into three categories. Treatments are rated as recommended or not recommended
if both the panel and the literature agree. They are called optional when
there is a disagreement between panel and literature, or uncertainty.
With this approach, we can provide oncologists with the tools to recommend
appropriate therapy to all of their patients and to help them resist pressures
from managed care to reduce cost so much that treatment becomes inappropriate.
At Value Oncology Sciences, we do recognize the need to provide cost-effective
treatment. Therefore, we also specify the cost of the treatments so the
oncologist can make the most cost-effective choice.
Getting Guidelines to Oncologists
Once, at a managed care conference attended largely by physicians and
medical directors working in managed care, someone asked the audience how
many actually used guidelines in their practice. No hands were raised.
This is the major problem with guidelines; many are available, but few
have ended up in front of the physicians' eyes.
Getting guidelines to physicians is perhaps the greatest challenge of
all in guideline implementation. There must be some methodology by which
a guideline will automatically appear for the practicing physician when
We feel that the best approach would be to have the guidelines on line
as part of a computerized medical record system. This system would contain
logic that presents the appropriate guideline for each patient, once the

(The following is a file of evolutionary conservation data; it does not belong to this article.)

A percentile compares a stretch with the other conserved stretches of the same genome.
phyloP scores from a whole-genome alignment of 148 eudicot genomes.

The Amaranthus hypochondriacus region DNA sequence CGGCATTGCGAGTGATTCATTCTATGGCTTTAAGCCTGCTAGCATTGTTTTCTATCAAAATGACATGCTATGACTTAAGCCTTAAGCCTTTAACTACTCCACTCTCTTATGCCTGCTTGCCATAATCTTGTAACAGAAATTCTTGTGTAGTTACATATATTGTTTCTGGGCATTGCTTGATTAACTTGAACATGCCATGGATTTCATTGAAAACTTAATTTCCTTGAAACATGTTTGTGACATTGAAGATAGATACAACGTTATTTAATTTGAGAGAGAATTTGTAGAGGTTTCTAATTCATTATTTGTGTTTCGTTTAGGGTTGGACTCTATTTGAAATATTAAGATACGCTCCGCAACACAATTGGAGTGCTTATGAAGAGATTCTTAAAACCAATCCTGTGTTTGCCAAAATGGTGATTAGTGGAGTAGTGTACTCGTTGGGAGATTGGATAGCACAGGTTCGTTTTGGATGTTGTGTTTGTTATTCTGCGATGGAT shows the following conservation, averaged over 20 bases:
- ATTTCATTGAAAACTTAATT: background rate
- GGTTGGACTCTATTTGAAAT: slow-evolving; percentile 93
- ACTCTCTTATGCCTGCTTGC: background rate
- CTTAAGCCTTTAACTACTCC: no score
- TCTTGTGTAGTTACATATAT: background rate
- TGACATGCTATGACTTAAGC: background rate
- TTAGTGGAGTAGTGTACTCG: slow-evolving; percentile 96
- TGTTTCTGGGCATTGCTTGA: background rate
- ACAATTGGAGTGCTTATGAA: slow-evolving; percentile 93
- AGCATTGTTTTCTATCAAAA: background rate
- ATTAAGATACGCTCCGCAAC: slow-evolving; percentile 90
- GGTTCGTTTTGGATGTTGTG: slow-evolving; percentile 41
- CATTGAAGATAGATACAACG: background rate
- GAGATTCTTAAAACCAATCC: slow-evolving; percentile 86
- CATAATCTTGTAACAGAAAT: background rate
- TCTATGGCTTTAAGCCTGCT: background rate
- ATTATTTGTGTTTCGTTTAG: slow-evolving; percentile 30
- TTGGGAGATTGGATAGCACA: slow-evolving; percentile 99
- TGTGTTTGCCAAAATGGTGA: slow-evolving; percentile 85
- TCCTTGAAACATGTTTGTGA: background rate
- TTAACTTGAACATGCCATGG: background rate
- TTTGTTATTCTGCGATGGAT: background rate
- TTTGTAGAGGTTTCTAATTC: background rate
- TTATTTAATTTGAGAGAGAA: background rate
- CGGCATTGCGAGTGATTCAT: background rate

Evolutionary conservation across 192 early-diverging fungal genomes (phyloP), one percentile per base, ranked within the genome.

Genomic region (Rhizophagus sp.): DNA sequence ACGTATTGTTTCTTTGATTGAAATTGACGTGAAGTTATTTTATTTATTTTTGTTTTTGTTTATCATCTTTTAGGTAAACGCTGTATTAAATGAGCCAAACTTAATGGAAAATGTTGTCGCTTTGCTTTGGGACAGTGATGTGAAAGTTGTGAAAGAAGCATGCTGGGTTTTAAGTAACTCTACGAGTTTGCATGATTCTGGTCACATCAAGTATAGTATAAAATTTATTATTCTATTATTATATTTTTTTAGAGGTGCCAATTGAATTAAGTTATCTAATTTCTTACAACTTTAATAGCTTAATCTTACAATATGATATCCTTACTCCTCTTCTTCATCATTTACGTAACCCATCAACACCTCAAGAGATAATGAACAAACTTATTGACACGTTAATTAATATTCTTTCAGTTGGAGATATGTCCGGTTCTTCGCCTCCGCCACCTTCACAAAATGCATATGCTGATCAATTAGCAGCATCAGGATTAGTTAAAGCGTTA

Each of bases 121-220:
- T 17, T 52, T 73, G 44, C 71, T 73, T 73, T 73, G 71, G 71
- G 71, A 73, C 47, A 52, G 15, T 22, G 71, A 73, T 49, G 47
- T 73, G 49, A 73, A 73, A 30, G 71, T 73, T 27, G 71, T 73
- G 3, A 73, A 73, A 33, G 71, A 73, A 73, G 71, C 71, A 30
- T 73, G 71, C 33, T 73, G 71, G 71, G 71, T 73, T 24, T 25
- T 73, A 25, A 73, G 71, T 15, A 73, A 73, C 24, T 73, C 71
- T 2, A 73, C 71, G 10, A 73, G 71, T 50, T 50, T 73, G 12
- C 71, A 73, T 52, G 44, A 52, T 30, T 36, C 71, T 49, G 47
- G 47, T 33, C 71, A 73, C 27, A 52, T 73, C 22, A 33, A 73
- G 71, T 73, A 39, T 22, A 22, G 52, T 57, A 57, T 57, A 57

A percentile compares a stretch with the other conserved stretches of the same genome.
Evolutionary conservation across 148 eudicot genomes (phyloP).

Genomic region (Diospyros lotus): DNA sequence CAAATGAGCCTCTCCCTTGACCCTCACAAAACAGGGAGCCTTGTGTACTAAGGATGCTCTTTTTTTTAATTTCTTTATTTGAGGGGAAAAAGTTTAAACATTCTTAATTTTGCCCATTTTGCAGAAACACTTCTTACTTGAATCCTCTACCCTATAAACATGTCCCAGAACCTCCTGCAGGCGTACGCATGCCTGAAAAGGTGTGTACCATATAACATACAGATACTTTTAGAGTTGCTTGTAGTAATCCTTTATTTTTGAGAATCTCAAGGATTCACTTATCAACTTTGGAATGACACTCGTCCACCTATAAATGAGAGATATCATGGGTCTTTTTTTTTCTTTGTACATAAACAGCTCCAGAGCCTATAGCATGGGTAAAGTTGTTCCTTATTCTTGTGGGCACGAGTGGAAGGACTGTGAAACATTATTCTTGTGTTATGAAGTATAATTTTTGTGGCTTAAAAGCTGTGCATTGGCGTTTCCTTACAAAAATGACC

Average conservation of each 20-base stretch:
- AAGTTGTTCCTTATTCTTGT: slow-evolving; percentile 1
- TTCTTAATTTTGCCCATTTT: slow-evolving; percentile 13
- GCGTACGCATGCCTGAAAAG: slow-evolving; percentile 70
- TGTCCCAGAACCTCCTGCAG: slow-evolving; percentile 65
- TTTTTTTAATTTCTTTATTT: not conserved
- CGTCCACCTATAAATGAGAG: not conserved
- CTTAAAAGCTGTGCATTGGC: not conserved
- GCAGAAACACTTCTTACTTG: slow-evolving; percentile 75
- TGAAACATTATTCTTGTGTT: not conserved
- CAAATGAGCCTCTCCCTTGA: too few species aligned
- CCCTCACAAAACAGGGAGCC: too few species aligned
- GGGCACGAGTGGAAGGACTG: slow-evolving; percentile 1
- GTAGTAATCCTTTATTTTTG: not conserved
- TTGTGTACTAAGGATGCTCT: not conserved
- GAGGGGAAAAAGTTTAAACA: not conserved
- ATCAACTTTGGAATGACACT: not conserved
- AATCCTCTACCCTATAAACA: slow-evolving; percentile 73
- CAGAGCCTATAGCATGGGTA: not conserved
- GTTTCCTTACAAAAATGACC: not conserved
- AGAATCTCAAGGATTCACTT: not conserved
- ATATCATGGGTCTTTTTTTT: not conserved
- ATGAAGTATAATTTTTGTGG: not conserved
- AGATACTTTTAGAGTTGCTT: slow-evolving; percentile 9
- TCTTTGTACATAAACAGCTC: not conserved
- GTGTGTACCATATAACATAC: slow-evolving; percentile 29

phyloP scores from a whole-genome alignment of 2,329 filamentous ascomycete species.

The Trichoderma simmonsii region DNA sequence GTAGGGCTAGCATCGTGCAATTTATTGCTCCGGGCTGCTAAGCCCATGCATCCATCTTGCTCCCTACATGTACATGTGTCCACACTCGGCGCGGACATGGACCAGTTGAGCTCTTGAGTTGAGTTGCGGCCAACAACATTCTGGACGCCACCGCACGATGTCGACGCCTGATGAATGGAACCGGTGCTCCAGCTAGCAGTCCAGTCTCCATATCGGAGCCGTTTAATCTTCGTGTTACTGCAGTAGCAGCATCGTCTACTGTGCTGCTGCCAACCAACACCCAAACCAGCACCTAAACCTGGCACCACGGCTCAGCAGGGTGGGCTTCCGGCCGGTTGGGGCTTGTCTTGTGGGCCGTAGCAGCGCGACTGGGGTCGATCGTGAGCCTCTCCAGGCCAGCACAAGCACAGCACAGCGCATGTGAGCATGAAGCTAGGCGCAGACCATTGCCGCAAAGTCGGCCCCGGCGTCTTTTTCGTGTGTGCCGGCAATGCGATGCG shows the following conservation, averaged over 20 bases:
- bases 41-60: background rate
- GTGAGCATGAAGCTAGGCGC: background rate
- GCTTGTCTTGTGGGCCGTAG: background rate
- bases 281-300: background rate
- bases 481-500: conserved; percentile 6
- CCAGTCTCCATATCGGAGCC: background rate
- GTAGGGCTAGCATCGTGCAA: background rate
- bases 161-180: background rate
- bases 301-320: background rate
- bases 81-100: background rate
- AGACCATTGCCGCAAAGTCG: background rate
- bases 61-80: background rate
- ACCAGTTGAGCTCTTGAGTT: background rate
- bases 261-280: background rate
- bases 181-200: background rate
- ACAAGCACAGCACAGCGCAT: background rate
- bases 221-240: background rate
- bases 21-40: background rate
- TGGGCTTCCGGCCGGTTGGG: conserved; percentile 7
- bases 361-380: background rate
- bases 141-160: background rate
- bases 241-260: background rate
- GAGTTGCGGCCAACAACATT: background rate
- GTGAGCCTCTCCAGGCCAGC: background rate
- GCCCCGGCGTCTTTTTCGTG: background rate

diagnosis, stage of disease, patient demographics, and functional status
are entered. This, of course, is a goal that will only be reached as more
physicians computerize their offices.
Practice Analysis Methodology
A second method would be to educate the physician by retrospective review.
Our practice analysis methodology, called OPES (Oncology Practices Enhancement
System), analyzes physician practice patterns so that by matching treatment
and diagnosis, we can assess whether physicians use appropriate guidelines.
For example, this method would tell us whether a physician was providing
appropriate adjuvant therapy for patients with early- stage breast and
colorectal cancer. With this methodology, we can improve physicians' practices
not only by giving them data that show they practice differently than their
peers, but also by providing them with continuing education on the best
available practices contained in the guidelines.
It is becoming increasingly clear, as managed care increases the pressure
to reduce cost, that physicians need better defenses. Guidelines can provide
these defenses if they are coupled with the proper information systems.
This is where the future of medicine lies, and it explains the increasing
need for physicians to ally themselves with larger organizations in order
to develop the tools needed to practice quality care.